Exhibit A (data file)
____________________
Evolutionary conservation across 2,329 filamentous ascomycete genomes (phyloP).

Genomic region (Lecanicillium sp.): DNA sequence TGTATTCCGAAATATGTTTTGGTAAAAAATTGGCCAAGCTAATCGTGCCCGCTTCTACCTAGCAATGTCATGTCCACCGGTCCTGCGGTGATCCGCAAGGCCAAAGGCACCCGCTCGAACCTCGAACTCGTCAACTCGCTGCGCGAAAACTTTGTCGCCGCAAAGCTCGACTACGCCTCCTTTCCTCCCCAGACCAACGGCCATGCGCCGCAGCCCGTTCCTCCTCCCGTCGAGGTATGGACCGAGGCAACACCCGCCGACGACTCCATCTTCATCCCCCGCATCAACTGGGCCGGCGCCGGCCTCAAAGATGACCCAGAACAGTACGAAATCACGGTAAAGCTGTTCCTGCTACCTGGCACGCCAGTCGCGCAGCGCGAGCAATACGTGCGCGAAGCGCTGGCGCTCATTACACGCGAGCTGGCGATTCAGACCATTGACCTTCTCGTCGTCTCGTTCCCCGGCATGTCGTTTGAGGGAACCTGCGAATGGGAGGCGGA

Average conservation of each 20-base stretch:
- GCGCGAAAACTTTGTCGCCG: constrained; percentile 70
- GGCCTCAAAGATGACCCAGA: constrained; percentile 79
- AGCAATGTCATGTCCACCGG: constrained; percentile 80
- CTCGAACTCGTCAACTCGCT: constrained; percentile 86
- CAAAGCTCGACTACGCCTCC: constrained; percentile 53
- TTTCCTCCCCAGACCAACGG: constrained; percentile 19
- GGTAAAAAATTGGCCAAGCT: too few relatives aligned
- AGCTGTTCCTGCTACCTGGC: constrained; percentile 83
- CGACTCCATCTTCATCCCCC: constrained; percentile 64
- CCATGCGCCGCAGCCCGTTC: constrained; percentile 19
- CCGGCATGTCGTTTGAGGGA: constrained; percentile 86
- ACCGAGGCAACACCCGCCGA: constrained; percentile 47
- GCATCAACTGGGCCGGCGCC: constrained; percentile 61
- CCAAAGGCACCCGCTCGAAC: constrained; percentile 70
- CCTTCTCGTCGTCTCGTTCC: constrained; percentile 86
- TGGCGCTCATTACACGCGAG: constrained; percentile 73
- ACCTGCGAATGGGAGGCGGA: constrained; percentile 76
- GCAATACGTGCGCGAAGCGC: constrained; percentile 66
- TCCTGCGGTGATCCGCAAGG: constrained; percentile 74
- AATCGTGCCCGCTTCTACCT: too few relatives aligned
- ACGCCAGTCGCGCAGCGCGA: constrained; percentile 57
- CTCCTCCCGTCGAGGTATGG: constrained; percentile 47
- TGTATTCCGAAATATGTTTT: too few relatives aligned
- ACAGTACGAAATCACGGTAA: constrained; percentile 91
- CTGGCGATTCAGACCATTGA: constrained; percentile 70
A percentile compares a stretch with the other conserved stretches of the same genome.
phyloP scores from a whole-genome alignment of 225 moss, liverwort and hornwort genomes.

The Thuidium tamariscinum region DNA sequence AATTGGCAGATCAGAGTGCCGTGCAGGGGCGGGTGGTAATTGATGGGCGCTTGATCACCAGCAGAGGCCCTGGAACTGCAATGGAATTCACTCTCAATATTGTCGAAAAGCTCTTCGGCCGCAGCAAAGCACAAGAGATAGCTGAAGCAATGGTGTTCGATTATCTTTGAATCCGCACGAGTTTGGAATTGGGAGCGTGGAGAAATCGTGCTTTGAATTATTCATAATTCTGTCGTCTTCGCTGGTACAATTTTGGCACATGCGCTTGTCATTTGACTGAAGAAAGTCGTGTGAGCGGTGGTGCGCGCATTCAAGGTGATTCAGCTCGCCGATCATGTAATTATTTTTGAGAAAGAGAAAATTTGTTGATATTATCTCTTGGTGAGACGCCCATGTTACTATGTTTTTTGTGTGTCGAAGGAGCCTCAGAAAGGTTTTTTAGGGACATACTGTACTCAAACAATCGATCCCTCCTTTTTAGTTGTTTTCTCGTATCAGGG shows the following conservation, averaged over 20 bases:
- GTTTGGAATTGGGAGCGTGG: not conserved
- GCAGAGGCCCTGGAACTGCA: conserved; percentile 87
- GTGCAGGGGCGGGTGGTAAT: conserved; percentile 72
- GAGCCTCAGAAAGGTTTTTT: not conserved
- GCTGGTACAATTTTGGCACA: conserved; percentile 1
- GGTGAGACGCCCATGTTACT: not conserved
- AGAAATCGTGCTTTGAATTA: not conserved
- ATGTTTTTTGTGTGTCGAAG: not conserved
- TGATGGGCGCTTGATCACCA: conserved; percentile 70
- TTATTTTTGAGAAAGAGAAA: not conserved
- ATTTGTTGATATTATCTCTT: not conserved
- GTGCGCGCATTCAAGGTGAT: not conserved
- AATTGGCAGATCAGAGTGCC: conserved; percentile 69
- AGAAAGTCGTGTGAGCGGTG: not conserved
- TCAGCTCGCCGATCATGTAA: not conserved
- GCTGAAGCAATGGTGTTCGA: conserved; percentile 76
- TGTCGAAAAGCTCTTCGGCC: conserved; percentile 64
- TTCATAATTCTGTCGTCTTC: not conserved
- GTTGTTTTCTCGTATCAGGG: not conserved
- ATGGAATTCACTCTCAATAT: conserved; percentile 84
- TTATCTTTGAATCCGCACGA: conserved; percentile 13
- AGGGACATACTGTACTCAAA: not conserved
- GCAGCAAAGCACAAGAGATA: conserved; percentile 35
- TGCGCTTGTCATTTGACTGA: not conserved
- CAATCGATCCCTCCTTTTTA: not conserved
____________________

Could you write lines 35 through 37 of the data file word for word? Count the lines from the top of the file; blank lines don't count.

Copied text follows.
- GAGCCTCAGAAAGGTTTTTT: not conserved
- GCTGGTACAATTTTGGCACA: conserved; percentile 1
- GGTGAGACGCCCATGTTACT: not conserved